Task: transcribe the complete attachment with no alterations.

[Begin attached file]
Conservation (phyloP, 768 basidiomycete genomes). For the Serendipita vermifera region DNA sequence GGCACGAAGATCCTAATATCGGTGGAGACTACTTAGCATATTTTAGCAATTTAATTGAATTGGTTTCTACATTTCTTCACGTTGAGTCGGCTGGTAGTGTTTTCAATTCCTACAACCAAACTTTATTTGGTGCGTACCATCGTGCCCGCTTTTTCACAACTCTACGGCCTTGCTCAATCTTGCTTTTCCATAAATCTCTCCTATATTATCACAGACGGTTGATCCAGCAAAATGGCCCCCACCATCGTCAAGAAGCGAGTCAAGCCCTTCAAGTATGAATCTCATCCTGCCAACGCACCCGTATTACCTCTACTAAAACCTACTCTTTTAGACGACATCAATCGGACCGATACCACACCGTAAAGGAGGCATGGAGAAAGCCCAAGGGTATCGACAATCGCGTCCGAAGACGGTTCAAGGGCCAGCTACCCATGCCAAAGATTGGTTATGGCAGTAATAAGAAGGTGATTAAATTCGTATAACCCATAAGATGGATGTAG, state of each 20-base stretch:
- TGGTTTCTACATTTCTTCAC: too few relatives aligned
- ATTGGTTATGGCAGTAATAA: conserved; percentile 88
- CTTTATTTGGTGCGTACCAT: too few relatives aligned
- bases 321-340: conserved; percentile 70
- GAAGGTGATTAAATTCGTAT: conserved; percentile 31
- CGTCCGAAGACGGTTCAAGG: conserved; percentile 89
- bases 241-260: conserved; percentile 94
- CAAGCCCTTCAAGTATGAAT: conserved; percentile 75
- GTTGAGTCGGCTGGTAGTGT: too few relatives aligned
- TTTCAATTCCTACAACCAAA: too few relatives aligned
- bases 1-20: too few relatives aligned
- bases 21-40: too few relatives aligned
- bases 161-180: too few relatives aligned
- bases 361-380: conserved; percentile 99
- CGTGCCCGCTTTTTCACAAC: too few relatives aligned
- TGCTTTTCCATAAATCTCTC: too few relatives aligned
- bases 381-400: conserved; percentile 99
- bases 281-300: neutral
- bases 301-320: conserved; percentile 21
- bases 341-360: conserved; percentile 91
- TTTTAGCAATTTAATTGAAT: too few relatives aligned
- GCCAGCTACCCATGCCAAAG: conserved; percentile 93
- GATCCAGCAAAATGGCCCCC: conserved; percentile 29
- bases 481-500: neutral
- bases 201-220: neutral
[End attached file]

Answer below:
Conservation (phyloP, 768 basidiomycete genomes). For the Serendipita vermifera region DNA sequence GGCACGAAGATCCTAATATCGGTGGAGACTACTTAGCATATTTTAGCAATTTAATTGAATTGGTTTCTACATTTCTTCACGTTGAGTCGGCTGGTAGTGTTTTCAATTCCTACAACCAAACTTTATTTGGTGCGTACCATCGTGCCCGCTTTTTCACAACTCTACGGCCTTGCTCAATCTTGCTTTTCCATAAATCTCTCCTATATTATCACAGACGGTTGATCCAGCAAAATGGCCCCCACCATCGTCAAGAAGCGAGTCAAGCCCTTCAAGTATGAATCTCATCCTGCCAACGCACCCGTATTACCTCTACTAAAACCTACTCTTTTAGACGACATCAATCGGACCGATACCACACCGTAAAGGAGGCATGGAGAAAGCCCAAGGGTATCGACAATCGCGTCCGAAGACGGTTCAAGGGCCAGCTACCCATGCCAAAGATTGGTTATGGCAGTAATAAGAAGGTGATTAAATTCGTATAACCCATAAGATGGATGTAG, state of each 20-base stretch:
- TGGTTTCTACATTTCTTCAC: too few relatives aligned
- ATTGGTTATGGCAGTAATAA: conserved; percentile 88
- CTTTATTTGGTGCGTACCAT: too few relatives aligned
- bases 321-340: conserved; percentile 70
- GAAGGTGATTAAATTCGTAT: conserved; percentile 31
- CGTCCGAAGACGGTTCAAGG: conserved; percentile 89
- bases 241-260: conserved; percentile 94
- CAAGCCCTTCAAGTATGAAT: conserved; percentile 75
- GTTGAGTCGGCTGGTAGTGT: too few relatives aligned
- TTTCAATTCCTACAACCAAA: too few relatives aligned
- bases 1-20: too few relatives aligned
- bases 21-40: too few relatives aligned
- bases 161-180: too few relatives aligned
- bases 361-380: conserved; percentile 99
- CGTGCCCGCTTTTTCACAAC: too few relatives aligned
- TGCTTTTCCATAAATCTCTC: too few relatives aligned
- bases 381-400: conserved; percentile 99
- bases 281-300: neutral
- bases 301-320: conserved; percentile 21
- bases 341-360: conserved; percentile 91
- TTTTAGCAATTTAATTGAAT: too few relatives aligned
- GCCAGCTACCCATGCCAAAG: conserved; percentile 93
- GATCCAGCAAAATGGCCCCC: conserved; percentile 29
- bases 481-500: neutral
- bases 201-220: neutral